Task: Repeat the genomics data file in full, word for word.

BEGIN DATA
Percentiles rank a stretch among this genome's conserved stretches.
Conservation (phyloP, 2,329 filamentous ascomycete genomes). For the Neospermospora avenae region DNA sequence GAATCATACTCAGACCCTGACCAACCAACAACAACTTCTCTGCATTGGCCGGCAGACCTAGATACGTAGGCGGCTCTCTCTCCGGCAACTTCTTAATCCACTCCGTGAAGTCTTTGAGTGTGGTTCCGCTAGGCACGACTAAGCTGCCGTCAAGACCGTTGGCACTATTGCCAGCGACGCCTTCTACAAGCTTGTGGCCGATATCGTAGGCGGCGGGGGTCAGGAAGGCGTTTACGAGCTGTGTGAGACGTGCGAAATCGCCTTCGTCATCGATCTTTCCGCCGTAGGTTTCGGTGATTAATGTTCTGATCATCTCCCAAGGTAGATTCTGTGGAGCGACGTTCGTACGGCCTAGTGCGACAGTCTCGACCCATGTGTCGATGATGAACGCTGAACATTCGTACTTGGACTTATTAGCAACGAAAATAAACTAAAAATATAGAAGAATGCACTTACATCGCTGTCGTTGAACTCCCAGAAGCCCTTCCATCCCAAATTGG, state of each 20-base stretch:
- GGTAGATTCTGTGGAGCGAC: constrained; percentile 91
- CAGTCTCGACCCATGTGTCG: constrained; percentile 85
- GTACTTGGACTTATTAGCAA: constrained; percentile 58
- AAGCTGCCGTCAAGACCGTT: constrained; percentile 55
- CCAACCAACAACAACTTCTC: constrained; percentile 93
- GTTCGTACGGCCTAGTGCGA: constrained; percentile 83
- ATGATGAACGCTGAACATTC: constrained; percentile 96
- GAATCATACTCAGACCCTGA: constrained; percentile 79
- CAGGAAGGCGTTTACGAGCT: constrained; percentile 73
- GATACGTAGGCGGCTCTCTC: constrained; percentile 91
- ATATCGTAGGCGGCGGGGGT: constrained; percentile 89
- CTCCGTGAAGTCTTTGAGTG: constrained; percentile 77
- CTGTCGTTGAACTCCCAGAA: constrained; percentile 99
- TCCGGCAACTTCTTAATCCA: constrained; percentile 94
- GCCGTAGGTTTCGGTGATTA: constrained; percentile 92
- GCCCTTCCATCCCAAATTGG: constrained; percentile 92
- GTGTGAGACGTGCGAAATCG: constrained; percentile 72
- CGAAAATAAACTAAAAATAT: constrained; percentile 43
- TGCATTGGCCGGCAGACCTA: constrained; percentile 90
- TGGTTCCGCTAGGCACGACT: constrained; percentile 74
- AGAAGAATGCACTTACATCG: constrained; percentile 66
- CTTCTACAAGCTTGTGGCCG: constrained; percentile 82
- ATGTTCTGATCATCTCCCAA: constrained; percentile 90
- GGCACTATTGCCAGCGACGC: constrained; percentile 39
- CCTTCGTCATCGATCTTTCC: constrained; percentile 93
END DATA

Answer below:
Percentiles rank a stretch among this genome's conserved stretches.
Conservation (phyloP, 2,329 filamentous ascomycete genomes). For the Neospermospora avenae region DNA sequence GAATCATACTCAGACCCTGACCAACCAACAACAACTTCTCTGCATTGGCCGGCAGACCTAGATACGTAGGCGGCTCTCTCTCCGGCAACTTCTTAATCCACTCCGTGAAGTCTTTGAGTGTGGTTCCGCTAGGCACGACTAAGCTGCCGTCAAGACCGTTGGCACTATTGCCAGCGACGCCTTCTACAAGCTTGTGGCCGATATCGTAGGCGGCGGGGGTCAGGAAGGCGTTTACGAGCTGTGTGAGACGTGCGAAATCGCCTTCGTCATCGATCTTTCCGCCGTAGGTTTCGGTGATTAATGTTCTGATCATCTCCCAAGGTAGATTCTGTGGAGCGACGTTCGTACGGCCTAGTGCGACAGTCTCGACCCATGTGTCGATGATGAACGCTGAACATTCGTACTTGGACTTATTAGCAACGAAAATAAACTAAAAATATAGAAGAATGCACTTACATCGCTGTCGTTGAACTCCCAGAAGCCCTTCCATCCCAAATTGG, state of each 20-base stretch:
- GGTAGATTCTGTGGAGCGAC: constrained; percentile 91
- CAGTCTCGACCCATGTGTCG: constrained; percentile 85
- GTACTTGGACTTATTAGCAA: constrained; percentile 58
- AAGCTGCCGTCAAGACCGTT: constrained; percentile 55
- CCAACCAACAACAACTTCTC: constrained; percentile 93
- GTTCGTACGGCCTAGTGCGA: constrained; percentile 83
- ATGATGAACGCTGAACATTC: constrained; percentile 96
- GAATCATACTCAGACCCTGA: constrained; percentile 79
- CAGGAAGGCGTTTACGAGCT: constrained; percentile 73
- GATACGTAGGCGGCTCTCTC: constrained; percentile 91
- ATATCGTAGGCGGCGGGGGT: constrained; percentile 89
- CTCCGTGAAGTCTTTGAGTG: constrained; percentile 77
- CTGTCGTTGAACTCCCAGAA: constrained; percentile 99
- TCCGGCAACTTCTTAATCCA: constrained; percentile 94
- GCCGTAGGTTTCGGTGATTA: constrained; percentile 92
- GCCCTTCCATCCCAAATTGG: constrained; percentile 92
- GTGTGAGACGTGCGAAATCG: constrained; percentile 72
- CGAAAATAAACTAAAAATAT: constrained; percentile 43
- TGCATTGGCCGGCAGACCTA: constrained; percentile 90
- TGGTTCCGCTAGGCACGACT: constrained; percentile 74
- AGAAGAATGCACTTACATCG: constrained; percentile 66
- CTTCTACAAGCTTGTGGCCG: constrained; percentile 82
- ATGTTCTGATCATCTCCCAA: constrained; percentile 90
- GGCACTATTGCCAGCGACGC: constrained; percentile 39
- CCTTCGTCATCGATCTTTCC: constrained; percentile 93